How is This Regulation Going to Affect Traders and the Price of Gold?

In the short term, this increase in margin will reduce demand and ease the upward trend of the precious metal. The volatility should decrease as well because fewer traders will speculate on the price of gold. The change will not be drastic, but the intention is to increase predictability with lower swings in price.
In the long term, other factors contribute to the price of gold such as demand for industrial use, or in electronics. Also if individuals feel there might be an increase in inflation they might move to gold as a hedge to the loss in buying power of their currency.

Some traders use gold as an alternative to exposure to the stock market if they feel the markets are due for a tumble. With the new credit rating drop in the U.S., and other poor economic reports coming out such as smaller than expected rises in the retail sales numbers, gold might be used as an alternative "safe haven" for investors. In the long run, gold's price is hardly affected by these margin increases or decreases. There is a strong correlation between gold's value and the strength of currencies trading on foreign exchanges.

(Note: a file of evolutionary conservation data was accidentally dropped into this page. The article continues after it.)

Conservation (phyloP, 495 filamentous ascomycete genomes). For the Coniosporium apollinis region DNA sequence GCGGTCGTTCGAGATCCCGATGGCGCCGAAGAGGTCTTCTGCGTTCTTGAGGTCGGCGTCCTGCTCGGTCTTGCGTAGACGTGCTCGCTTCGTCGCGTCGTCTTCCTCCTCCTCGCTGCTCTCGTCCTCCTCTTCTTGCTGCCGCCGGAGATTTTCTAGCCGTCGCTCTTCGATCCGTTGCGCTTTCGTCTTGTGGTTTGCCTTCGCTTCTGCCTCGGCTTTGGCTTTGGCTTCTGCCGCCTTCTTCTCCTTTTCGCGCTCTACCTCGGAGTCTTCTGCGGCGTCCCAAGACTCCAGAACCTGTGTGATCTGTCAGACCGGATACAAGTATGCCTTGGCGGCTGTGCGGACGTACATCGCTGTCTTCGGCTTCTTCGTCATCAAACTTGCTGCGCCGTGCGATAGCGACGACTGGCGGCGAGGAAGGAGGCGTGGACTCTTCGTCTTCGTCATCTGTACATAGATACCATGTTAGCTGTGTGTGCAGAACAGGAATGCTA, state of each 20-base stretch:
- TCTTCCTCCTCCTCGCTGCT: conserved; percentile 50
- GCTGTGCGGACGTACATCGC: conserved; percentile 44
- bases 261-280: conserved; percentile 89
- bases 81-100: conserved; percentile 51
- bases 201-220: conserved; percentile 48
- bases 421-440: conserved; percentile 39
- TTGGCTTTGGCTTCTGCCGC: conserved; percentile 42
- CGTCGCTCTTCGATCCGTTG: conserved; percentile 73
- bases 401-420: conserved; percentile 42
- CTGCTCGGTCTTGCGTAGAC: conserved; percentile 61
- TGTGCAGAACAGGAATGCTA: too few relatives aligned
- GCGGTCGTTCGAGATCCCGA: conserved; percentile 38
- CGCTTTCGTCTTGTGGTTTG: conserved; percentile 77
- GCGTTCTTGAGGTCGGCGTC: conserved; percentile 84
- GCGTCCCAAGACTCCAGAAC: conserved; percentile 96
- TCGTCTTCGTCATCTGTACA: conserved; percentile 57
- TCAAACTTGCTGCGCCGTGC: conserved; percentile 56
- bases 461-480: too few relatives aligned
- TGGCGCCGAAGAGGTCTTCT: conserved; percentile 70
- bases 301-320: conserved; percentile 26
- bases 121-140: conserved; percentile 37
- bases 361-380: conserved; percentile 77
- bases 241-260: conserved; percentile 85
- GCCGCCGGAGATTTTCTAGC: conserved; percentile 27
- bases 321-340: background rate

Who Sets This Margin Price?

The CME Clearing house is integrated with CME Group and acts as the counter party between sellers and buyers. They are the central futures clearing mechanism for the Chicago Mercantile Exchange. They normally act as a neutral participant and attempt to set margins so market participants such as traders have enough money contributed to cover most movements. Higher movements (known as high volatility) mean margin requirements need to be increased.
Due to many factors such as fear in the markets, and global economic challenges, gold can see new heights. These increased margins are one measure that the GME Clearing uses to decrease risks associated with high volatility and essentially lending money to traders. It does affect short term gold prices, but long term gold is based more on fundamental external factors.

Reference: Peter Cherewyk